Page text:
Co-owner Bill Chait maintains that most of his customers will be fine with the new tax. Chait and his partner, chef Walter Manzke, claim the new tax will help them keep all of their 80 employees on a full-time basis and provide healthcare coverage.
One patron, Gabriele, an oboist in the L.A. Philharmonic, likes the idea of the added tax because, “if this allows people to have healthcare who couldn’t have it before, it’s a good thing.” Apparently, increased premiums for the millions of Obamacare customers is not enough of a burden, according to supporters of the new tax. “We all have to share a burden. If you’re at a restaurant where you’re spending $5 on a cup of coffee, you can spare 3%,” Gabriele submitted.
But not everyone has the same sentiment as the owners and the oboist. “I don’t like it, and there are several reasons,” said Cari, a writer. Cari complained that there is no way of knowing for sure just how the owners will spend the extra tax revenue. “This is a very expensive restaurant. It’s $4 for a cup of tea. A glass of wine is in the $20 range,” she opined. When Cari got her bill she requested that the surcharge be removed.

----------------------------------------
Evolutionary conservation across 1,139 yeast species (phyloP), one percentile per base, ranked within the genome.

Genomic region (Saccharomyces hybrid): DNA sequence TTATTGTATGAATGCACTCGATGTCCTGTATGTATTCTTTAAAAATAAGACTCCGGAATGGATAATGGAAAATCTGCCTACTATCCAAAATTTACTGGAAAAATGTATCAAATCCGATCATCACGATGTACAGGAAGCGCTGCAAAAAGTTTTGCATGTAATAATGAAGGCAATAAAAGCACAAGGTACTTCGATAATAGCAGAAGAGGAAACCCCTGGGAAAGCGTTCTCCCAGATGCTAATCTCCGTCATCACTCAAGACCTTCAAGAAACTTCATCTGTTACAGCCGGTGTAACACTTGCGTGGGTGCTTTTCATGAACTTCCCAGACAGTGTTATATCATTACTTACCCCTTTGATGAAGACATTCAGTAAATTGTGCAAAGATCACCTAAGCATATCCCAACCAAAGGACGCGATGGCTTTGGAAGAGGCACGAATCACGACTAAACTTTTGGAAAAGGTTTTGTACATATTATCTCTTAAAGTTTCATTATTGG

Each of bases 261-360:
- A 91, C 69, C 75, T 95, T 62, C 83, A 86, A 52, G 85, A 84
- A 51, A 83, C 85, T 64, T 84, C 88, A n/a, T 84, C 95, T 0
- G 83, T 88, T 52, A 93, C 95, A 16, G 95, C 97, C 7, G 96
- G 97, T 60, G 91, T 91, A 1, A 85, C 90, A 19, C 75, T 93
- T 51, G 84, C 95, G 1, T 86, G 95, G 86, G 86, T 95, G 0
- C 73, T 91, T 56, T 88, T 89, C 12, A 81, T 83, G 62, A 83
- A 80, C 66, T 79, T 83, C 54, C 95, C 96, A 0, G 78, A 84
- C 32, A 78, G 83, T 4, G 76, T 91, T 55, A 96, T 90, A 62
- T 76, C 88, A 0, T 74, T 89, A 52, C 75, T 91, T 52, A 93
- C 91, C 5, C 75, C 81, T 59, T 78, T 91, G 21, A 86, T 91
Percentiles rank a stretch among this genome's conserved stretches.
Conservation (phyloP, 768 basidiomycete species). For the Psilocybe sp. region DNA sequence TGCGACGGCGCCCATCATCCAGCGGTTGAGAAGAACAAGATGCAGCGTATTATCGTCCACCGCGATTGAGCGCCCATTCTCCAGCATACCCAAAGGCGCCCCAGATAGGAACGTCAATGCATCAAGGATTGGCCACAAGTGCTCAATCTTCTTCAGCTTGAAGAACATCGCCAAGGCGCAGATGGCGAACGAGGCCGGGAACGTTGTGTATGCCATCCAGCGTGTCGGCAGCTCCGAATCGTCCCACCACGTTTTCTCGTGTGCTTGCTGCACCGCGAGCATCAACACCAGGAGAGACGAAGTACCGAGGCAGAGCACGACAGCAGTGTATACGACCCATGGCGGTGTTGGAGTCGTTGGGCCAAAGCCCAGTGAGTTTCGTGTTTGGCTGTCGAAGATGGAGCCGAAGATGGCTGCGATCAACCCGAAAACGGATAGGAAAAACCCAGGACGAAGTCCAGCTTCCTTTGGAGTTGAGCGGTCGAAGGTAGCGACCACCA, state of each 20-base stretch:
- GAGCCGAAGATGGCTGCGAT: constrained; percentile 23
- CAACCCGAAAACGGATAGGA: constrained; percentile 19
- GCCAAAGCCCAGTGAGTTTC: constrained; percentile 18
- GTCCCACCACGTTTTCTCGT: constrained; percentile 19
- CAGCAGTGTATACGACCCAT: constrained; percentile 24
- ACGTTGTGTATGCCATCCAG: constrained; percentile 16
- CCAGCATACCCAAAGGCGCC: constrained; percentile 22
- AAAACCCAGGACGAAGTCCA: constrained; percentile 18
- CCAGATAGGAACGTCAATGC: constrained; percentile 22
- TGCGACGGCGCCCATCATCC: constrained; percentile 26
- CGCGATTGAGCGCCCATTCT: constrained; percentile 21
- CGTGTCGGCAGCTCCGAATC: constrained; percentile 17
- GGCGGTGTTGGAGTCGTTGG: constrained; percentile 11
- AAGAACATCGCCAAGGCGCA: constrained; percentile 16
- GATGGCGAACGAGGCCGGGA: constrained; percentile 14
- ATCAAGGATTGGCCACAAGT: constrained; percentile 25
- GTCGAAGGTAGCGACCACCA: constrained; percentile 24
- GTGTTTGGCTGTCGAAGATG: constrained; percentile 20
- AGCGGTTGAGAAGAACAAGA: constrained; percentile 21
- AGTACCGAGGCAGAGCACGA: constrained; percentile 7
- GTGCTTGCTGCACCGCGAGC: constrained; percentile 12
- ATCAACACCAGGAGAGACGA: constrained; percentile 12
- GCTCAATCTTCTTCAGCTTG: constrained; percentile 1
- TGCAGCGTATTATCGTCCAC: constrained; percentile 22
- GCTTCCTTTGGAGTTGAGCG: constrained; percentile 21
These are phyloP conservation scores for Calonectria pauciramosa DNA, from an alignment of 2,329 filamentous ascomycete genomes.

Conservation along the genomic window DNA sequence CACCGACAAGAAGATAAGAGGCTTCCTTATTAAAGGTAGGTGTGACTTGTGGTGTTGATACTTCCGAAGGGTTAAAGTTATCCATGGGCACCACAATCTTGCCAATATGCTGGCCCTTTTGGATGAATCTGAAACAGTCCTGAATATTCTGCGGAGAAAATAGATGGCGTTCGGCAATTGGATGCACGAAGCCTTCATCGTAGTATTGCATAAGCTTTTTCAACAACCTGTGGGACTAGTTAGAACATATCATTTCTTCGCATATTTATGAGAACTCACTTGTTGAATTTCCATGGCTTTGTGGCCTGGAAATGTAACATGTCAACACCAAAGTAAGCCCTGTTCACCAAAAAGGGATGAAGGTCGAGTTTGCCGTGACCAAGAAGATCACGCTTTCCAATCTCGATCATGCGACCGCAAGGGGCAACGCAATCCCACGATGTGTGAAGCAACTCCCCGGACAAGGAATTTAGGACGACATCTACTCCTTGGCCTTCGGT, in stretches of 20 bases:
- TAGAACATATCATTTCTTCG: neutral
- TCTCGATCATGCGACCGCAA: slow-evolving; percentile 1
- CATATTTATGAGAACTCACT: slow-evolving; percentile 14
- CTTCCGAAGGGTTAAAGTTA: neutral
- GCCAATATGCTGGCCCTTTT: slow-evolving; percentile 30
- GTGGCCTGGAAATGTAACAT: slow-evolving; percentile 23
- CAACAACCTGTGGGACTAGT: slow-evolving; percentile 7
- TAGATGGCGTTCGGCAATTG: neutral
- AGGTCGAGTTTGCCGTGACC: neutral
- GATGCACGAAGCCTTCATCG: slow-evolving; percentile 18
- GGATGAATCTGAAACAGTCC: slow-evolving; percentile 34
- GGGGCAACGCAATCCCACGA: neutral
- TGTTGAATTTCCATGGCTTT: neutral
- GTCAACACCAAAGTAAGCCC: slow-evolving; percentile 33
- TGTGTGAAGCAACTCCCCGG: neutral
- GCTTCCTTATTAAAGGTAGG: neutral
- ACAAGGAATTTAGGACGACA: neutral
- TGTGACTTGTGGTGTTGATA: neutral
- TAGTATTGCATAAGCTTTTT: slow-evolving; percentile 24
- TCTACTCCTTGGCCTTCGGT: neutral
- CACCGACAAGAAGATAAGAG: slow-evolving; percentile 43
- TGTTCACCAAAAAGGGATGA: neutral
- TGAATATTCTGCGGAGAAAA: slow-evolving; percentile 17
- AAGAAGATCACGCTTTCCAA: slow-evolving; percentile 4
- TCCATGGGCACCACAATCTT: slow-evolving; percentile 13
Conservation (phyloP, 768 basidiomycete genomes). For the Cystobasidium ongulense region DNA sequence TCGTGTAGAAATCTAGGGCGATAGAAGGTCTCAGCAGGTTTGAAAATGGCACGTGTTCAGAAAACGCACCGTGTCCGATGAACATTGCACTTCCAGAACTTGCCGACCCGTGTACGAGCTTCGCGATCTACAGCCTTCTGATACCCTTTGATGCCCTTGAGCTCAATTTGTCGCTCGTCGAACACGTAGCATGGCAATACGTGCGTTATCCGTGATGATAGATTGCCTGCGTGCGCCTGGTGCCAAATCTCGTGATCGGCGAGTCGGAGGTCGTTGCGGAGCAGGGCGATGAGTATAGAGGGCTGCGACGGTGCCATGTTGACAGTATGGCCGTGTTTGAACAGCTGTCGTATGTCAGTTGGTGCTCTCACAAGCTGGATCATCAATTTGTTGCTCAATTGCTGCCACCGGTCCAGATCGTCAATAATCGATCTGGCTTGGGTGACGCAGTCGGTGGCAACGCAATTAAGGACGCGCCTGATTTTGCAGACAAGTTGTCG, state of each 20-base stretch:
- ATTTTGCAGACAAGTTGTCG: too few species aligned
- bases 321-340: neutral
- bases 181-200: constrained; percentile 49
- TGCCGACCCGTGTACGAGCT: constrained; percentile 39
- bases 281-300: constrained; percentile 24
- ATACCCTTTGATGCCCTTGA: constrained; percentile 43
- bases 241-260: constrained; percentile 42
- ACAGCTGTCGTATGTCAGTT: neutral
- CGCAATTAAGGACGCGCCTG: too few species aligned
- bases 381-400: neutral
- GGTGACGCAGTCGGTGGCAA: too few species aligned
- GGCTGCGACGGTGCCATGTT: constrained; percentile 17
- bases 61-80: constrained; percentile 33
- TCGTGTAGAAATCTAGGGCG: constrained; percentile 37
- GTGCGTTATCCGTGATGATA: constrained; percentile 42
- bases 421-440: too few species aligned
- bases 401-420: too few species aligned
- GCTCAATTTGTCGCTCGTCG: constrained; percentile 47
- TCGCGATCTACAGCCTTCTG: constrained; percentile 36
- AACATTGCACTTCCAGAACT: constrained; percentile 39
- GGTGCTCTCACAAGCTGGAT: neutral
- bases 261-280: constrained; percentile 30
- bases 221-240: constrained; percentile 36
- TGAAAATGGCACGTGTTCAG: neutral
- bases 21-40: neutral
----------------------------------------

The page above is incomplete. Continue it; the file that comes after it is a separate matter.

One of Republique’s reviewers contributed to Yelp, the online business review site, objecting that, “This is offensive, a 3% surcharge for Obamacare.” Another claimed that the food was “pretty damned good” but manged to rate the restaurant only one star out of a possible five-star rating system.
“So why only one star?! When I was looking at the dessert section I noticed the 3% health charge. I am a believer in providing health care for your employees but it is the employer’s responsibility. 3% is not much, however even if it was .0000001% I would still have a problem.” The reviewer added, “if my company on every invoice put an additional 3% health care fee, our customers would throw a fit. It is a business’s responsibility to take care of this, and the customer should not have to participate in this un-American socialist BS.”
The owners contend that their biggest motivation for adding the Obamacare tax was to level the income inequality that exists in restaurants. Chait and Manzke want to make sure that all their employees, from hostesses and bartenders to dishwashers and potato peelers, have healthcare coverage. Chait says that half of the employees in a restaurant are “invisible” and by state law can’t share in the tip pool.
It is unclear whether the tip pool will be depleted as a result of customers adjusting their service gratuity to compensate for the additional healthcare surcharge tax.